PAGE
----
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The Biology and Ecology of Polymorphic Lake Trout, Salvelinus namaycush, in Great Bear Lake, Northwest Territories Open Access


Other title
Aquatic ecology
Lake Trout
Great Bear Lake
Type of item
Degree grantor
University of Alberta
Author or creator
Chavarie, Louise
Supervisor and department
Howland, Kimberly (Department of Biological Sciences)
Tonn,William (Department of Biological Sciences)
Examining committee member and department
Wilson, Mark (Department of Biological Sciences)
Derocher, Andrew (Department of Biological Sciences)
Department of Biological Sciences
Date accepted
Graduation date
Doctor of Philosophy
Degree level
Post-glacial lakes, a common feature in northern landscapes, provide favorable ecosystems for studying intra-specific diversity in fishes. Great Bear Lake, with its large size and virtually pristine, recently colonized cold water habitats, provides unique opportunities for Lake Trout (Salvelinus namaycush) diversification. This thesis presents a new case of exceptional intraspecific diversity of Lake Trout in Great Bear Lake, featuring four co-existing shallow-water morphotypes. In chapter 2, I combined classical morphometric/meristic measures with shape analysis (geometric morphometrics) to quantify morphological differences among adult and juvenile shallow-water Lake Trout. Head and fin measurements best discriminated the adult morphotypes whereas little differentiation was found in body shape. No consistent patterns of variation were found among juveniles, suggesting that divergence develops at later stages. The lack of body shape variation among morphs combined with the size the lake, led me to investigate geographic-based morphological patterns within the five arms of Great Bear Lake in Chapter 3. Within each of the three more common morphotypes, morphological measures, particurlaly body shape differences, were found to vary among lake arms. Genetic and morphological distance matrices were also compared to investigate potential parallel patterns, and suggested observed morphological variation is a phenotypically plastic response to distinct environments. In Chapter 4, I analyzed stomach contents and fatty acids to investigate diet partitioning among the four sympatric shallow-water morphs of Lake Trout as a potential explanatory mechanism for diversification since trophic polymorphism is common among post-glacial fishes. Results suggested that polymorphism in the Lake Trout of Great Bear Lake is partially maintained by diet differences and by some habitat partitioning, but some overlap and seasonality in resource use were also found among morphs in this northern lake. Finally, in Chapter 5, I investigated potential variation in life history traits among the four morphotypes, a commonly observed response to inhabiting different freshwater habitats and exploiting different resources. Growth rate, age-at-maturity, size-at-maturity, and survival differed among morphs, representing trade-offs between reproduction and somatic growth. However, unexpected results, such as high proportions of resting individuals, early maturation of Morph 2 (piscivorous form), and a lack of variation in fecundity, were also found, some of which reflect the complexity of making predictions in any specific case. Great Bear Lake is a distinctive case that will be used as a benchmark for intraspecific diversity in Lake Trout, and for sympatric polymorphism and parallel adaptive radiation more generally. With its exceptional diversity and pristine environment exempt from problems that typically confound investigations (e.g., declines in fish diversity and anthropogenic impacts), Great Bear Lake provides a reference against which to compare other lakes, such as the Laurentian Great Lakes. This thesis addressed some key concepts (e.g., mode of diversification, ecological relationships) related to phenotypic diversity in northern Lake Trout and the extent of their polymorphism that can occur in large northern Canadian lakes. However, several gaps in our knowledge, e.g. the mechanism(s) of intraspecific diversity and its geographic context, remain in understanding polymorphism.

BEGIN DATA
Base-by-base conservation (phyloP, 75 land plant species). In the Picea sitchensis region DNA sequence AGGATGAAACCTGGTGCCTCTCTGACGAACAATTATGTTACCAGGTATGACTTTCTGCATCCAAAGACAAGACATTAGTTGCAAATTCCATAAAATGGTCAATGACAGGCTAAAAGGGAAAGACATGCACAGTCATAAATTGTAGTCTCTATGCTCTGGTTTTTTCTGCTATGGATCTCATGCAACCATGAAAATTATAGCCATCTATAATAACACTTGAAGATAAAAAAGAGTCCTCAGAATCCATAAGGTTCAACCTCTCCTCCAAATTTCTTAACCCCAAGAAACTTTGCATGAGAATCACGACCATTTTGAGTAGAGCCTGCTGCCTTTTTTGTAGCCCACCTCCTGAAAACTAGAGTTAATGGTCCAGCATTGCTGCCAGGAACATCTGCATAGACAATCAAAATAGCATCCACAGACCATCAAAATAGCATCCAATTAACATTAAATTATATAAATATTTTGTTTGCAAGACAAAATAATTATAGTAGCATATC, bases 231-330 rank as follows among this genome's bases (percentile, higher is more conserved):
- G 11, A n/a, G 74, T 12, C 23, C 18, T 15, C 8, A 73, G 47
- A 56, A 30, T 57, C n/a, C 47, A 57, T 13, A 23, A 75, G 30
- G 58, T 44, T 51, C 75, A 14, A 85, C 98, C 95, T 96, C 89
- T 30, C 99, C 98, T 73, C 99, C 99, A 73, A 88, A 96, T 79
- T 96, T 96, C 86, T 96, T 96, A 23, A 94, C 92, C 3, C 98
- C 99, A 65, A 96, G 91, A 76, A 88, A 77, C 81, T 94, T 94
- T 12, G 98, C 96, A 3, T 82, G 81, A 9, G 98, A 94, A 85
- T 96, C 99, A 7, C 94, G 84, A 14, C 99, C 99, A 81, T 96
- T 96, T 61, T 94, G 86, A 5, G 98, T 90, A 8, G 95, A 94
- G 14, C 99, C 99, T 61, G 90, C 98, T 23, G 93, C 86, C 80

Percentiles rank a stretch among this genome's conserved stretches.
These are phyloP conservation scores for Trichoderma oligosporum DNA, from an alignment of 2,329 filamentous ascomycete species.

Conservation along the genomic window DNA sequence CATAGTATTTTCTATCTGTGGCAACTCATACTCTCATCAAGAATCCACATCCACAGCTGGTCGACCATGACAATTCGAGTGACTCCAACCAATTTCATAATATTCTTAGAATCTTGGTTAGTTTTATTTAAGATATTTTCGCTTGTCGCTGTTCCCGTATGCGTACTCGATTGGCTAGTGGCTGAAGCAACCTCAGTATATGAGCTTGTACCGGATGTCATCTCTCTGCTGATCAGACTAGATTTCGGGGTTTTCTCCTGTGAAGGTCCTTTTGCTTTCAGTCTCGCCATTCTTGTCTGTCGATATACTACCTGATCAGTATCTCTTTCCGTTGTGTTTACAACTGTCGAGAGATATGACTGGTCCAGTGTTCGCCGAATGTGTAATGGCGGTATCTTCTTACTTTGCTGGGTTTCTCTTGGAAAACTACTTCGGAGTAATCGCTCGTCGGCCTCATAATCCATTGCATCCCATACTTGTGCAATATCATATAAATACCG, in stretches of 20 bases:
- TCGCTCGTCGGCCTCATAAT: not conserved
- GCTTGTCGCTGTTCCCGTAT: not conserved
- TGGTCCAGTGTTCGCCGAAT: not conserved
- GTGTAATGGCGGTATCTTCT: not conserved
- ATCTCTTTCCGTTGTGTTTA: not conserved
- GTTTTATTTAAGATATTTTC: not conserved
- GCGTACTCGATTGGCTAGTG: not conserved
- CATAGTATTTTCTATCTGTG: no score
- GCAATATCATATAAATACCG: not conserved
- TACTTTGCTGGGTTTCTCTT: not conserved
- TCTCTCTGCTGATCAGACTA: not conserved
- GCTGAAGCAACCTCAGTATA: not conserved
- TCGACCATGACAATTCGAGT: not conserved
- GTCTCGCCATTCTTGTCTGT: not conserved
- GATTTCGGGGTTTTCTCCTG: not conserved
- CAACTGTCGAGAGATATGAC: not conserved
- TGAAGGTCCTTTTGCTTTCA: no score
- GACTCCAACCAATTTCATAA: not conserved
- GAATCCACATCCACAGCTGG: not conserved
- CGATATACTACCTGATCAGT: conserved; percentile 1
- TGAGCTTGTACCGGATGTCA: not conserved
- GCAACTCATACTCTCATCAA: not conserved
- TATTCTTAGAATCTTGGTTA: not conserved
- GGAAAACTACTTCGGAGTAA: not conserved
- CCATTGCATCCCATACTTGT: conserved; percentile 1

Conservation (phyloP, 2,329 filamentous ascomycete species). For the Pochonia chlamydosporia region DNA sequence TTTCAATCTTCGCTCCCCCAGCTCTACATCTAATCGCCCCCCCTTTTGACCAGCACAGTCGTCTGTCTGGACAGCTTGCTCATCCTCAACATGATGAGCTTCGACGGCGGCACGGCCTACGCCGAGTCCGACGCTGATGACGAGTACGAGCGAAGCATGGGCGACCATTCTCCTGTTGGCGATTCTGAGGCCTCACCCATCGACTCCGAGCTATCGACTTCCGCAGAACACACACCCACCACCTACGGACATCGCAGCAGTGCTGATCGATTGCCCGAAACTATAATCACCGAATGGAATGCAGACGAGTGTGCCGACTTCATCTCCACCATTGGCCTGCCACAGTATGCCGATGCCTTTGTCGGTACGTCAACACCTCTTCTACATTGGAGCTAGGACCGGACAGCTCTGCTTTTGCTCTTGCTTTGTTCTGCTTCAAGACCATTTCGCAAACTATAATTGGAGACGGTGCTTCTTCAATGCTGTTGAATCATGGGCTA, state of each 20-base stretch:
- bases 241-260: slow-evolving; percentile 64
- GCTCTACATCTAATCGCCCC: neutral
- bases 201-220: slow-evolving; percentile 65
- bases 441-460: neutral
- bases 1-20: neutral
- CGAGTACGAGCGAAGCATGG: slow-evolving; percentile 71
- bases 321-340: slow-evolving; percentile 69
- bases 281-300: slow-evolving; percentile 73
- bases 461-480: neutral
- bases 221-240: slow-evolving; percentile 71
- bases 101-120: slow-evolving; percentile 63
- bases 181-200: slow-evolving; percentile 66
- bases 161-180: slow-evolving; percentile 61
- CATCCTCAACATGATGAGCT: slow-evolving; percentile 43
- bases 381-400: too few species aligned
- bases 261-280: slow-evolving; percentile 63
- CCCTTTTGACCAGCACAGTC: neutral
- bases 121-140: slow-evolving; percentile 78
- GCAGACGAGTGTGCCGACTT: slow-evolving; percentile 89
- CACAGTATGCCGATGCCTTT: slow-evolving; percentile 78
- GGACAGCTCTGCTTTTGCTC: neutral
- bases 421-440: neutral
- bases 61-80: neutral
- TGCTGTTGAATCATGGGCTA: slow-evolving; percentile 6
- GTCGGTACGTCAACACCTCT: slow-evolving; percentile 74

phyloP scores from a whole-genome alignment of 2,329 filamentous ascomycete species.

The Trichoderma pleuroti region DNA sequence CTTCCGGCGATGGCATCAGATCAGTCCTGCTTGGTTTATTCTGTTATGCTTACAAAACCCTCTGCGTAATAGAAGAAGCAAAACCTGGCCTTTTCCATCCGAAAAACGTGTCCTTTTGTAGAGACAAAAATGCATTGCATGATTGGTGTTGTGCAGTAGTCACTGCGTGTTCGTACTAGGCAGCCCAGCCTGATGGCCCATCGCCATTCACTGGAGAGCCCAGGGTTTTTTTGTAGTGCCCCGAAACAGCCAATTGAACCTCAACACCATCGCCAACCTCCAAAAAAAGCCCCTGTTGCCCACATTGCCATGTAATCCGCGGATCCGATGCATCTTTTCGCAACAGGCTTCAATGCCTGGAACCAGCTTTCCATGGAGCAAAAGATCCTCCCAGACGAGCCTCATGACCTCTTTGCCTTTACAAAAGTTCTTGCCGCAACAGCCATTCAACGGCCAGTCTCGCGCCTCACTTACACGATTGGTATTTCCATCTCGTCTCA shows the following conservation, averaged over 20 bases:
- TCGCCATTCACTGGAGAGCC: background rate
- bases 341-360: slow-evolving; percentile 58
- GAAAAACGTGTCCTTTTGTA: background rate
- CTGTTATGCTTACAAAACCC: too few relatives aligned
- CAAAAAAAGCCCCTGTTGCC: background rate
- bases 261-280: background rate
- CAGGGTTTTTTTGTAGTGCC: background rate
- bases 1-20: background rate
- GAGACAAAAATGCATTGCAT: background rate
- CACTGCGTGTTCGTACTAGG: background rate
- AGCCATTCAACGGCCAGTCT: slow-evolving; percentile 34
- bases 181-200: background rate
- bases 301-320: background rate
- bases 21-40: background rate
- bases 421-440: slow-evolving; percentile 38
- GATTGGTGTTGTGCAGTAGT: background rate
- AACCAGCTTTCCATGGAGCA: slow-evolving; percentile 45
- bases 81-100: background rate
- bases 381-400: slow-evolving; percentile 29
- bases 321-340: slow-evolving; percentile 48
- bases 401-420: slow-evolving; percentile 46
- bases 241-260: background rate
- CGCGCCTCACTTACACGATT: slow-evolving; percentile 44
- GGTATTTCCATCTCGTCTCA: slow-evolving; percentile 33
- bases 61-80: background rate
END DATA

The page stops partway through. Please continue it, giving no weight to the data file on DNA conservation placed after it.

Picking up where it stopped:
Permission is hereby granted to the University of Alberta Libraries to reproduce single copies of this thesis and to lend or sell such copies for private, scholarly or scientific research purposes only. Where the thesis is converted to, or otherwise made available in digital form, the University of Alberta will advise potential users of the thesis of these terms. The author reserves all other publication and other rights in association with the copyright in the thesis and, except as herein before provided, neither the thesis nor any substantial portion thereof may be printed or otherwise reproduced in any material form whatsoever without the author's prior written permission.
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